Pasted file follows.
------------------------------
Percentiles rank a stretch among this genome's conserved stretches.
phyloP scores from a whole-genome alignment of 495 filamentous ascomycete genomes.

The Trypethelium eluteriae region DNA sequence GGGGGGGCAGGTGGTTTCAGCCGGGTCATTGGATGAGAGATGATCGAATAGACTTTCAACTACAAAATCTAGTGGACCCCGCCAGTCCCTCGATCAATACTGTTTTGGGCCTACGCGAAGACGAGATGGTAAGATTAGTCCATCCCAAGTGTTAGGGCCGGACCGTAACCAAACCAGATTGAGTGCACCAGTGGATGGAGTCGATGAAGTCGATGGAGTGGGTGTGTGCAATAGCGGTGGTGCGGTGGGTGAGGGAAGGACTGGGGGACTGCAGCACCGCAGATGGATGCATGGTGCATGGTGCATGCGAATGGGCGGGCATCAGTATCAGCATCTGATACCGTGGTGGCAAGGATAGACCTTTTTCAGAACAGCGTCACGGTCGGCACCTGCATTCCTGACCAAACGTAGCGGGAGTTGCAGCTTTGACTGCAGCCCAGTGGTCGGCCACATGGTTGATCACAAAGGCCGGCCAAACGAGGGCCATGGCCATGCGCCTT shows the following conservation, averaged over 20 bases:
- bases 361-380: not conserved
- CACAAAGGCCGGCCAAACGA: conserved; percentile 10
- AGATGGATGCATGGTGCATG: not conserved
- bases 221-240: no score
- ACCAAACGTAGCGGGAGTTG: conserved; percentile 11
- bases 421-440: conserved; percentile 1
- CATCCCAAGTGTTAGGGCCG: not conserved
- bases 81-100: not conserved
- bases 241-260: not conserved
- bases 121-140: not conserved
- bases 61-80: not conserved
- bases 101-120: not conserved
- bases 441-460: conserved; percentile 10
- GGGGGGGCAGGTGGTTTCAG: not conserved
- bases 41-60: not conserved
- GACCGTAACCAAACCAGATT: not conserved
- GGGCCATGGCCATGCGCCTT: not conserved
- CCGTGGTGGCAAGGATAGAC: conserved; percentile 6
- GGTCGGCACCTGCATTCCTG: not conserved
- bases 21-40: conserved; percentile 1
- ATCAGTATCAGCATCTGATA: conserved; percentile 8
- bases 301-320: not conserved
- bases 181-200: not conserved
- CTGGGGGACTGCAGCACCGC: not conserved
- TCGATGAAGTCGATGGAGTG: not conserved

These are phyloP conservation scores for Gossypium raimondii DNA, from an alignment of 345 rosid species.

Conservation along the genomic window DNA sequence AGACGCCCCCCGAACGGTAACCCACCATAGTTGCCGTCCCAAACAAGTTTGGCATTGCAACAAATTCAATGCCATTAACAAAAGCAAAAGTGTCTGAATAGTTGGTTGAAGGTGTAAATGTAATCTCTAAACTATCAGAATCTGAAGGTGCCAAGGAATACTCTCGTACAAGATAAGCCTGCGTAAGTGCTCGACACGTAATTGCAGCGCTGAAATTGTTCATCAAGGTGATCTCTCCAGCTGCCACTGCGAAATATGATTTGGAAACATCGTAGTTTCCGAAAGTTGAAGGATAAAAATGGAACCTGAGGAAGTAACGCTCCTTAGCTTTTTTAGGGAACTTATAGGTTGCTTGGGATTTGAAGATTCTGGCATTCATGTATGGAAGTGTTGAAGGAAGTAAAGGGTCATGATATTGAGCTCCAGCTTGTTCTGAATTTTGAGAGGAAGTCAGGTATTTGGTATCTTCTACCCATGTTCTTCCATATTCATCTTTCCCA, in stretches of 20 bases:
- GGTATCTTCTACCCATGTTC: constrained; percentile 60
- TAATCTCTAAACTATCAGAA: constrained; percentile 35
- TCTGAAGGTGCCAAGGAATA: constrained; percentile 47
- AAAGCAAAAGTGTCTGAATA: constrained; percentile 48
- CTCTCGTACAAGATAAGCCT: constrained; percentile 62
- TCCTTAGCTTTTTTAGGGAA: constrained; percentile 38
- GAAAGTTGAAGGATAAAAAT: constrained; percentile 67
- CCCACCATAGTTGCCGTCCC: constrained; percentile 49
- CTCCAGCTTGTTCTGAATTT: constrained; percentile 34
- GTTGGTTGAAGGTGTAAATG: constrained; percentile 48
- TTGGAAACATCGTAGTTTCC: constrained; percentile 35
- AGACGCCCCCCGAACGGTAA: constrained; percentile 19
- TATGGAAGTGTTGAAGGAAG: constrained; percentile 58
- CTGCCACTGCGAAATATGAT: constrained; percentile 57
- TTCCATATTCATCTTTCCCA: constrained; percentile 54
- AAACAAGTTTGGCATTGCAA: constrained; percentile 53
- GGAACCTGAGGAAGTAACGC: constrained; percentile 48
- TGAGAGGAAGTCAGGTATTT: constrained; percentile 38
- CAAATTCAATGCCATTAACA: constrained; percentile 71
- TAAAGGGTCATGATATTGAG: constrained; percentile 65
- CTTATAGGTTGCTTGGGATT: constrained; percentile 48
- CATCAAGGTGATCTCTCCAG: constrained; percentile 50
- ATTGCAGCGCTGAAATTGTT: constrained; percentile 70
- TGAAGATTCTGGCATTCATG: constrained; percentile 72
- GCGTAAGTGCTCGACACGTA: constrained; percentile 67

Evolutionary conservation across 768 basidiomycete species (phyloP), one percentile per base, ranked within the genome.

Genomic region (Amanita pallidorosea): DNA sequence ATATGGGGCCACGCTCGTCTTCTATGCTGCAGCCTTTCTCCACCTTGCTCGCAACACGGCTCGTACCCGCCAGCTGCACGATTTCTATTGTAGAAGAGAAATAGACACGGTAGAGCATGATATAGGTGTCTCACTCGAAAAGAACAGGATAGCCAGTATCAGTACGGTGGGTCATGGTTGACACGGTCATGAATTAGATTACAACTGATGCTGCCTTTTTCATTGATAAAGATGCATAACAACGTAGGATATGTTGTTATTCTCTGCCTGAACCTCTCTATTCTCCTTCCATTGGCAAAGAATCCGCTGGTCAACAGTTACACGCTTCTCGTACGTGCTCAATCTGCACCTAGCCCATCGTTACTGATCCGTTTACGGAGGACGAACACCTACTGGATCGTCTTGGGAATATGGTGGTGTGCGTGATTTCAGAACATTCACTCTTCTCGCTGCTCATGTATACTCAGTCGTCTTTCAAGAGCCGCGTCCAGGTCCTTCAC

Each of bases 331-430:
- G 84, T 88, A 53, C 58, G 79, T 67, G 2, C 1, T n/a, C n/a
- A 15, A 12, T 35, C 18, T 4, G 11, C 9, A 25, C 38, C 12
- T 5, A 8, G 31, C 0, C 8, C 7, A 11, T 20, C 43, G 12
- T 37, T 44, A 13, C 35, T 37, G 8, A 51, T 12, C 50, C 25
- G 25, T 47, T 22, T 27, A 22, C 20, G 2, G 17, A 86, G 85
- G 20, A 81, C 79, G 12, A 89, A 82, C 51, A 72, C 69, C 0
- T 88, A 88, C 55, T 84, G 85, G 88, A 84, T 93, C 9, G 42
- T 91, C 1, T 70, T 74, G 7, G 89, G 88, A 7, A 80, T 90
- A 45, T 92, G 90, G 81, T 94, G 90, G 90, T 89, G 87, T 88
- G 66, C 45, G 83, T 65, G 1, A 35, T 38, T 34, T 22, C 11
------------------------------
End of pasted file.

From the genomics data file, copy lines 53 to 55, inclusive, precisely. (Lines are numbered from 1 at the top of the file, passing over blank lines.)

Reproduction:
- ATTGCAGCGCTGAAATTGTT: constrained; percentile 70
- TGAAGATTCTGGCATTCATG: constrained; percentile 72
- GCGTAAGTGCTCGACACGTA: constrained; percentile 67